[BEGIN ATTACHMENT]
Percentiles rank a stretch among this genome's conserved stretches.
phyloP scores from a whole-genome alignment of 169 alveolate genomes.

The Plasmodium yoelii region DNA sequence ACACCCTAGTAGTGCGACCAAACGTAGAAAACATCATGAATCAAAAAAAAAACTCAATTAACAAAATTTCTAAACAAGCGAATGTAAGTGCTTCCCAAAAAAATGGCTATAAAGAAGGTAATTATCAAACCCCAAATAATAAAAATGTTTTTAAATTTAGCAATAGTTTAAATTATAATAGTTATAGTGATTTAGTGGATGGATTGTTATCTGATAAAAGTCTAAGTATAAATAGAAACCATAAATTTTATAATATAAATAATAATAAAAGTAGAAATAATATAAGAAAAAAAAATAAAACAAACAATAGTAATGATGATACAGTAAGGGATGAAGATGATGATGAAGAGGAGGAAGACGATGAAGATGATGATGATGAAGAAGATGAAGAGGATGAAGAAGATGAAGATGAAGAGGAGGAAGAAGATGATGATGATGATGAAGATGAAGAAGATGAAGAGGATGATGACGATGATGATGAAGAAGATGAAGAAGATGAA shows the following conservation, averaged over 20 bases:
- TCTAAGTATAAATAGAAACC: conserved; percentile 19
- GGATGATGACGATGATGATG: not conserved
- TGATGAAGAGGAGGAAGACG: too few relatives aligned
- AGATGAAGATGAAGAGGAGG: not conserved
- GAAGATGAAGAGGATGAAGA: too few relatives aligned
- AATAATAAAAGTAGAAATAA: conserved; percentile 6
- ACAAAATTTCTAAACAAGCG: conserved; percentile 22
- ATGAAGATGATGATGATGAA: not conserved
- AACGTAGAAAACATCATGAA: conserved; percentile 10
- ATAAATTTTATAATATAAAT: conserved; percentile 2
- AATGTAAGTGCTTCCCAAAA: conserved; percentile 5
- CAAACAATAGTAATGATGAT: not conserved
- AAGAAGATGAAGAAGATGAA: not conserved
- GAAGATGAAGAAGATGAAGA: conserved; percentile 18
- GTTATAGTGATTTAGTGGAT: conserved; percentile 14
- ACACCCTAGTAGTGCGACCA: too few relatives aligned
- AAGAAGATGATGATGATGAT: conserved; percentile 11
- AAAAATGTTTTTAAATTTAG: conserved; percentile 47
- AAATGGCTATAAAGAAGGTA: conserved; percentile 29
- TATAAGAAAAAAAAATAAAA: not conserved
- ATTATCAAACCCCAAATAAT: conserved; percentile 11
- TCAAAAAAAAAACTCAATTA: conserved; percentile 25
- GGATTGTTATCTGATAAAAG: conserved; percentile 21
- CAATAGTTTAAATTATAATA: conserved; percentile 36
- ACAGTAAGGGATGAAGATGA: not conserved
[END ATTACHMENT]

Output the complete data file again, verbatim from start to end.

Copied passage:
Percentiles rank a stretch among this genome's conserved stretches.
phyloP scores from a whole-genome alignment of 169 alveolate genomes.

The Plasmodium yoelii region DNA sequence ACACCCTAGTAGTGCGACCAAACGTAGAAAACATCATGAATCAAAAAAAAAACTCAATTAACAAAATTTCTAAACAAGCGAATGTAAGTGCTTCCCAAAAAAATGGCTATAAAGAAGGTAATTATCAAACCCCAAATAATAAAAATGTTTTTAAATTTAGCAATAGTTTAAATTATAATAGTTATAGTGATTTAGTGGATGGATTGTTATCTGATAAAAGTCTAAGTATAAATAGAAACCATAAATTTTATAATATAAATAATAATAAAAGTAGAAATAATATAAGAAAAAAAAATAAAACAAACAATAGTAATGATGATACAGTAAGGGATGAAGATGATGATGAAGAGGAGGAAGACGATGAAGATGATGATGATGAAGAAGATGAAGAGGATGAAGAAGATGAAGATGAAGAGGAGGAAGAAGATGATGATGATGATGAAGATGAAGAAGATGAAGAGGATGATGACGATGATGATGAAGAAGATGAAGAAGATGAA shows the following conservation, averaged over 20 bases:
- TCTAAGTATAAATAGAAACC: conserved; percentile 19
- GGATGATGACGATGATGATG: not conserved
- TGATGAAGAGGAGGAAGACG: too few relatives aligned
- AGATGAAGATGAAGAGGAGG: not conserved
- GAAGATGAAGAGGATGAAGA: too few relatives aligned
- AATAATAAAAGTAGAAATAA: conserved; percentile 6
- ACAAAATTTCTAAACAAGCG: conserved; percentile 22
- ATGAAGATGATGATGATGAA: not conserved
- AACGTAGAAAACATCATGAA: conserved; percentile 10
- ATAAATTTTATAATATAAAT: conserved; percentile 2
- AATGTAAGTGCTTCCCAAAA: conserved; percentile 5
- CAAACAATAGTAATGATGAT: not conserved
- AAGAAGATGAAGAAGATGAA: not conserved
- GAAGATGAAGAAGATGAAGA: conserved; percentile 18
- GTTATAGTGATTTAGTGGAT: conserved; percentile 14
- ACACCCTAGTAGTGCGACCA: too few relatives aligned
- AAGAAGATGATGATGATGAT: conserved; percentile 11
- AAAAATGTTTTTAAATTTAG: conserved; percentile 47
- AAATGGCTATAAAGAAGGTA: conserved; percentile 29
- TATAAGAAAAAAAAATAAAA: not conserved
- ATTATCAAACCCCAAATAAT: conserved; percentile 11
- TCAAAAAAAAAACTCAATTA: conserved; percentile 25
- GGATTGTTATCTGATAAAAG: conserved; percentile 21
- CAATAGTTTAAATTATAATA: conserved; percentile 36
- ACAGTAAGGGATGAAGATGA: not conserved